Outward Sound Ensemble - Thunder in a Clear Sky (CD Discus)

Started by trombonist Herb Bayley and prepared-guitar-player Chris Meloche in 2002, the OSE moniker embodied the spirit of their new venture; a means of taking things further, with the assistance of fellow travellers along the way. 

On the occasion of July 3rd 2005 Chris Meloche, Martin Archer (software), Mick Beck (bassoon), Charlie Collins (vibraphone), and Nick Robinson (guitar and loops) performed 3 half-hour improvisations at the Over The Top in Sheffield. Later, at Archer's behest, Bayley played along to the tapes of the show. What you have here are the resulting recordings - a trans-Atlantic collaboration.  

Remember the days when you'd send cassettes of your recordings to a mate in another country, then he'd over-dub his own part, and tapes would go back and forth? That spirit of exploration with the 'other' is evoked here. Distance and time lines are broken, location becomes  an intangible. Acoustically, it is very much a recording made within a room. It has that quietly pleasing sound of being enclosed. Things occurring within a room, but which room? The one Bayley was in or the one the others were in?

 It also calls into question the idea of a 'live album.' Of course there is no such thing. A recording is by its very nature not live. Play it again and it is identical to the first time (despite your ever changing perception.) But the process by which this album was made accentuates the irony of nothing being less live than a live album. And it's all the better for it as it plays with the concept of what is 'live' (albeit without intentionally.)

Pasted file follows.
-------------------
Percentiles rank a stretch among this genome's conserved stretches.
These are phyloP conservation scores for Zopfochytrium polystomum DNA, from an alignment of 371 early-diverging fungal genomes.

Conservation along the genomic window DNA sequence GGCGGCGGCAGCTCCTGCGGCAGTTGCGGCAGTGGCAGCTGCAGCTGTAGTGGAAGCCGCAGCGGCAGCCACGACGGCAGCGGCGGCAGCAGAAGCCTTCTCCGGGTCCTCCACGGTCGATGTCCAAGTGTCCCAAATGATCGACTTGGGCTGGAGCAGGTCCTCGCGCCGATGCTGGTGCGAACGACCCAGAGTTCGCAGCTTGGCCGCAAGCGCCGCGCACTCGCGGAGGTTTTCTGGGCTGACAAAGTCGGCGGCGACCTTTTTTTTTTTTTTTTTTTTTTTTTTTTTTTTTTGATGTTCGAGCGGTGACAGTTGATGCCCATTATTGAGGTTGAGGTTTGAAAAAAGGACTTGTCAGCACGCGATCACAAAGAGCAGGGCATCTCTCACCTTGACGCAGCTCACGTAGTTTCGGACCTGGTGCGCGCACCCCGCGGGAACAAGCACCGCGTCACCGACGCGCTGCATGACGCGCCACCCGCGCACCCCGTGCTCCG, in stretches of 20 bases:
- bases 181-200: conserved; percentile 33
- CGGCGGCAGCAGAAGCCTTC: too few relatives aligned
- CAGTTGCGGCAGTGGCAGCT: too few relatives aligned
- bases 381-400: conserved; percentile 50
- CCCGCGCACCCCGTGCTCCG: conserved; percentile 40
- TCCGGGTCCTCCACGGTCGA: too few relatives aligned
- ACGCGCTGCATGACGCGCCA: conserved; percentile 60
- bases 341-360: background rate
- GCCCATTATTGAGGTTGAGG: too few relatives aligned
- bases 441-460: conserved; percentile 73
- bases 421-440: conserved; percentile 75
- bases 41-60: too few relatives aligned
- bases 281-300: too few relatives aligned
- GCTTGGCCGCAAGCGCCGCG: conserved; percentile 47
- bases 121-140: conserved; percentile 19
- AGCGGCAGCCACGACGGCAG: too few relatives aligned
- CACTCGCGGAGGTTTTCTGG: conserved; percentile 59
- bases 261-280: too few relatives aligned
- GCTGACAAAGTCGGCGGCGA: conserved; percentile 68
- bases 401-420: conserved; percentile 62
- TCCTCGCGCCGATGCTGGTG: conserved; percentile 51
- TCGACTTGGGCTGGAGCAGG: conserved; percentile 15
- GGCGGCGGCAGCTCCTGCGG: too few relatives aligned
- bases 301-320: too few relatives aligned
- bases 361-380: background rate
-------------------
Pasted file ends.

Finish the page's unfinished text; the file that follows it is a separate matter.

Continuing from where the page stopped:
These surprising, drifting, electro/acoustic improvisational soundscapes have a subtle surrealism to them. Dark, moving and yet underlined by a glide. There's just enough grit to form a pearl. At times the metallic glide was reminiscent of Coil's How to Destroy Angels, at other times it hinted at the playfulness of early NWW. Perhaps that's misleading but it shares those worlds. You can even hear thunder and rain in the background. All this surrealism (no, realism!), appropriate then that one of the titles is 'Breton's Aquarium.' 

Aurally an unusual release for the Discus label, but very much a kindred spirit. HM

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